NewsDenver7 | Everyday Hero


Northern Colorado mom and nurse, caring for dying husband, finds purpose in PPE drive

Posted at 8:07 AM, Aug 18, 2020
and last updated 2020-08-18 10:08:47-04

FORT COLLINS, Colo. — Corrie Hopler will be the first to tell you she's not a seamstress, but when the pandemic brought the need for more personal protective equipment (PPE), the working nurse answered the call.

"I read the CDC guidance and noticed that one of the things they recommend doing is using cloth gowns as isolation gowns instead of our traditional paper ones which are disposable," Hopler said. "So I just put a call out there on Facebook if anyone knew how to sew and could help start creating these gowns. It kind of exploded from there."

That's how the group Sew It For COVID was born. The Facebook page is a place where crafters come together to make much-needed gowns and masks.

"We did get people actually from all over the world joining the group and sharing patterns, and tips and tricks," Hopler said.

One of those people was Ginny Conahan. She said she felt helpless just sitting at home and was compelled to act.

"When I saw this I said, 'Oh, this is for me, this is exactly what I want to do,' and so I joined it and it was so beautifully, beautifully organized," Conahan said.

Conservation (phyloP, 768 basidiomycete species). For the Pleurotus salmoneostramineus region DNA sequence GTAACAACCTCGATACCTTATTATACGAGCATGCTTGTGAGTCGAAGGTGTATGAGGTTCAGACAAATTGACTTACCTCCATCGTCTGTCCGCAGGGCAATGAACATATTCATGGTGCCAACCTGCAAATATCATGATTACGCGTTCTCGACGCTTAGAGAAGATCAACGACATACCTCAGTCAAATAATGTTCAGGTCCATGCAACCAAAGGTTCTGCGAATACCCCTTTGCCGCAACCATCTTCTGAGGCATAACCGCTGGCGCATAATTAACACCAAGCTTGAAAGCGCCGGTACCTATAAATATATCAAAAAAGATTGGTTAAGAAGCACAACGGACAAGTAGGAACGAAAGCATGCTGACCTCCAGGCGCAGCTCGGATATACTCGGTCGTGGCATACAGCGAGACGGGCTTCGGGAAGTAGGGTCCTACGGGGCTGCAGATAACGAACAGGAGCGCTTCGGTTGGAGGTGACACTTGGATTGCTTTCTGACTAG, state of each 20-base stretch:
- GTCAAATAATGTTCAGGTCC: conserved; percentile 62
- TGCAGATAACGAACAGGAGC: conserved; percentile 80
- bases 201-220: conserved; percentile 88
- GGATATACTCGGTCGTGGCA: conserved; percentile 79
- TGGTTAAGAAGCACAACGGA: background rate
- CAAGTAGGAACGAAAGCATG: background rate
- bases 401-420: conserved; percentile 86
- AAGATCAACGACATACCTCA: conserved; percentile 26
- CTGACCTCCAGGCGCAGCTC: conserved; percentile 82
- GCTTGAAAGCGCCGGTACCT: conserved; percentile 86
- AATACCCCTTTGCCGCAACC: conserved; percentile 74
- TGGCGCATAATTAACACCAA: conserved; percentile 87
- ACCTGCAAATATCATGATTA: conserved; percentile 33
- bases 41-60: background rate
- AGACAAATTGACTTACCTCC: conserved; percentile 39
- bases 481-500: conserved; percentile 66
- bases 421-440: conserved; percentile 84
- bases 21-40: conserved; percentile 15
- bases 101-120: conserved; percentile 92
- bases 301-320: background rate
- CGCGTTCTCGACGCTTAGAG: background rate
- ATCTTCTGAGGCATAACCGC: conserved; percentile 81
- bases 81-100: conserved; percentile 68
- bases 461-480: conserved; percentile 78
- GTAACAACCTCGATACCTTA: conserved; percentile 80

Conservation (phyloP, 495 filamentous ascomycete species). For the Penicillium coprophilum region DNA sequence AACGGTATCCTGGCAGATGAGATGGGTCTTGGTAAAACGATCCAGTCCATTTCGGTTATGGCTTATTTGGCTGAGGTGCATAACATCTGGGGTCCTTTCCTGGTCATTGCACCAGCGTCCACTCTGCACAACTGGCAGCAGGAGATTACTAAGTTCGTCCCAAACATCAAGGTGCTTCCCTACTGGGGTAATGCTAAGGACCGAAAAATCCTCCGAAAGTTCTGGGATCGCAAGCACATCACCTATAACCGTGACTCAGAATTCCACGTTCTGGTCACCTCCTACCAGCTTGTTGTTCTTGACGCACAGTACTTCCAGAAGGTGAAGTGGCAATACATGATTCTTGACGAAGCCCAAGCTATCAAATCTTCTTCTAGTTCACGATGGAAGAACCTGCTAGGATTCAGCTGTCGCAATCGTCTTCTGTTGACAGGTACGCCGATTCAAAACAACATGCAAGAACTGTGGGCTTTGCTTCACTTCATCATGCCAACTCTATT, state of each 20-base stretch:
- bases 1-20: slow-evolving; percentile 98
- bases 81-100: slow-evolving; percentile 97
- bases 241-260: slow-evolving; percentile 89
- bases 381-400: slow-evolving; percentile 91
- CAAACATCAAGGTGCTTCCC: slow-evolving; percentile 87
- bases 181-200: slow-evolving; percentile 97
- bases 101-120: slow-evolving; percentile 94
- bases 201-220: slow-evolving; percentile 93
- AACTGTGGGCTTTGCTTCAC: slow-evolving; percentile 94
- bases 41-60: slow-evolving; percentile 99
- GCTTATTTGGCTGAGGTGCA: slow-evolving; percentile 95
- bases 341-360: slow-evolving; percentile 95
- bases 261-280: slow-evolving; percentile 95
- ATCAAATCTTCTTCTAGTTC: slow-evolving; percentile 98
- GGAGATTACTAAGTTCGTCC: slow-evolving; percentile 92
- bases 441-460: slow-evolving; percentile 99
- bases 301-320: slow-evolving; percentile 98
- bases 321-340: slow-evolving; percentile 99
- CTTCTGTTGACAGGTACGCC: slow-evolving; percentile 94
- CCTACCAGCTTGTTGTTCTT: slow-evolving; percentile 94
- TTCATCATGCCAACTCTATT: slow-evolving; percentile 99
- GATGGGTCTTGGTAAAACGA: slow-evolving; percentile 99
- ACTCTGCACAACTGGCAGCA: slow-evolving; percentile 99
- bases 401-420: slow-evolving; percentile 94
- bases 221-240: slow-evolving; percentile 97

Together, the volunteers made and donated more than 5,000 masks and hundreds of caps and gowns.

"I originally started doing parking lot pickups where I would open my trunk and people would dump stuff in, but it was getting to be too much, every pickup my car was completely full," Hopler said.

As this full-time nurse and mother of four kids helped a world in crisis, she was in the middle of a heartbreaking battle at home. Her husband was nearing the end of an all-out, year-long war on cancer.

"He would help out and it kind of gave him something to do as well," Hopler said. "It was a difficult time and he passed away in July."

Many of Hopler's new crafting friends didn't even know her husband was sick.

"When you see somebody in the community rowing the boat, especially at their own expense it means so much, it’s incredible," said volunteer Deanna Krausse.

There is no doubt life can be messy and painful, but for Hopler, this has been a gentle reminder of the human spirit and just how resilient it is.

"What an amazing community we have here in Northern Colorado — it's blown me away," she said.

If you're interested in donating to Sew It For COVID, visit the group's Facebook page.

Molly Hendrickson anchors Denver7 in the mornings from 4:30-7 a.m. She also features a different 7Everyday Hero each week on Denver7. Follow Molly on Facebook here and Twitter here. To nominate a hero in your life, click here.